Cats, Raiders learning in variety of waysApril 17, 2019
By HENDRIX MAGLEY
JASPER — The sport of golf had the attention of the United States this past weekend as Tiger Woods was on everyone’s television sets.
While Woods’ was donning the historic green jacket for the fifth time after winning his first Masters title since 2005, it’s safe to say that the younger golfers at home were watching his every move throughout the tournament.
What did they want to do after seeing him celebrate on the 18th hole? Get on the links themselves.
“Our whole team after watching that just wanted to go out and play — unfortunately, it was too late in the day,” said Jasper senior Jack Bies with a laugh. Bies was the match medalist with a low score of 36 as the Cats defeated county rival Southridge 168-188. “Knowing what he’s been through, for anyone who loves golf and wants to go far with it that should just be motivation.”
Southridge head coach Brock Matthews can recall watching Tiger progress through the ups and downs during his career and was definitely filled with joy after seeing him win the Masters on Sunday.
But there’s something that Matthews hopes his team saw the most when watching Tiger’s victory — stay steady when things aren’t going your way.
“We’ve all had bad rounds, we had some guys who had bad rounds tonight and they let it get to them too much,” Matthews said. “You have to learn to put the past behind you and work on what’s in front of you.”
As far as the team scores go, Bies paced Jasper with a team-best 36. Avery Hollinden shot a 39, Landon Kissel fired a 43, Luke Ackerman totaled a 50, Nick Buechlein shot a 58 and Jordan Krempp finished with a 59.
For Southridge, Coby Reller had the lowest score on the team with a 44. Rounding out the Raiders’ scoring was Michael Kappner (45), Tristan Boerner (48), Carson Mundy (51), Aidan Blessinger (55) and Christian Geesaman (65).
The Cats and Raiders battled the front nine of Buffalo Trace Golf Course on Wednesday evening and had to deal with a mix of intense wind conditions as well as some wet spots on the course at different parts.
“The wind was obviously a factor because that plays a factor into your distance and shot shaping for sure,” Bies said. “The wetness from the rain impacts the fairways and the greens as well — it can be inconsistent at times and it’s hard to judge that.”
With both teams having their fair share of new players on their respective rosters, both coaches are aware that when conditions on the course aren’t the greatest then the scores might not be either.
“Even in the best conditions, golf isn’t the easiest game to play so you add in the wind and wetness and it can make it difficult,” Jasper head coach Caleb Begle said. “If you can play in the wind, then you can play in the still conditions too — it’s a good learning experience.”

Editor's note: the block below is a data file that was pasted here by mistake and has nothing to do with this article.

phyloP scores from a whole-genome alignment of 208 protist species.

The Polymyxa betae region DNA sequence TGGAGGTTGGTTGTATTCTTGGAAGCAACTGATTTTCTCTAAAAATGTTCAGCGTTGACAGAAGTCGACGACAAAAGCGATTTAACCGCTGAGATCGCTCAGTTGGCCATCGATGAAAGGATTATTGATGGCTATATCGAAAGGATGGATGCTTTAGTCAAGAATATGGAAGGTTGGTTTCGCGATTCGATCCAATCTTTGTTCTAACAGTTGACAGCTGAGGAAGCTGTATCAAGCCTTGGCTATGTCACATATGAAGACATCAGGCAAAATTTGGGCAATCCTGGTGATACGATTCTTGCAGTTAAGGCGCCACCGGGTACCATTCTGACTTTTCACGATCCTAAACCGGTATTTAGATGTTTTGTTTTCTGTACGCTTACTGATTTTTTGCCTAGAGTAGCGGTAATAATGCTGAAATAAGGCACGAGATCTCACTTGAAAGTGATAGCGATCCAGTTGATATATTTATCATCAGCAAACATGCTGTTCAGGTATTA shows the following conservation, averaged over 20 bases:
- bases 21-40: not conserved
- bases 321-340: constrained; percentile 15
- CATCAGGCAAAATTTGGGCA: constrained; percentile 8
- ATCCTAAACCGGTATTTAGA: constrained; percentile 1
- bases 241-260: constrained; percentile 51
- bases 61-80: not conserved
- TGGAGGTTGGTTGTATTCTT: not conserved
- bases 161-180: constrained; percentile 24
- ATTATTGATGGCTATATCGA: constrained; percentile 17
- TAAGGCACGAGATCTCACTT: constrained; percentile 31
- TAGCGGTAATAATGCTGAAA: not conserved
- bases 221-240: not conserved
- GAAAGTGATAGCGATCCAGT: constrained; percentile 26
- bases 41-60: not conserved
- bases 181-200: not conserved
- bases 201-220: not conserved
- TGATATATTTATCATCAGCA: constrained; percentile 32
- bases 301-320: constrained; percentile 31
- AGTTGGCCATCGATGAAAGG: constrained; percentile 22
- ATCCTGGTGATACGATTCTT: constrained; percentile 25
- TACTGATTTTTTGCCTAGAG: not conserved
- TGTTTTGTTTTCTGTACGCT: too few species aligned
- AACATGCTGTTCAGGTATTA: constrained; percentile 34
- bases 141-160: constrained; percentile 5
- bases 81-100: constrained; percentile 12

Matthews added: “We have a lack of experience on different courses, our guys mainly play on our home course (Huntingburg Country Club). We’re still learning how to deal with trouble that they’re not accustomed to.”
As we’ve entered the halfway point of the season, most of the golfers have started to figure out they’re biggest strengths this season and also what they need to work on the most.
For Bies, his biggest strength has been his consistent play with the short game.
“It’s been the best part of my game, chipping especially,” Bies said. “In general, it’s allowed me to shoot better scores.”
Reller, who shot a team-best score of 44 for the Raiders, says putting has at times been his biggest strength but more recently it’s become one of his weaknesses.
“My putting has just been so bad lately and it’s starting to put a hurting on my score,” Reller said. “The first few matches I couldn’t miss my putts and I was hitting everything but now I’ve been three-putting and it’s been really hurting me.”
While the sectional is still over a month away, the boys’ golf season is moving rather quickly and teams are finding out how they should fair the remainder of the season.
Both teams have their respective goals but mostly they are hoping to see continued improvement from now until the postseason.
“We’ve been continuing to lower our average and that’s been a combination of different things,” Matthews said. “We’ve stayed away from penalty strokes, now it’s just a matter of getting better at scoring and hitting the ball decent.”
Begle added: “We’ve had a lot of nine-hole matches and right after, guys are going back out to practice. That stuff is good to see, we all understand we need to continue to get better and these guys are willing to try and do that.”
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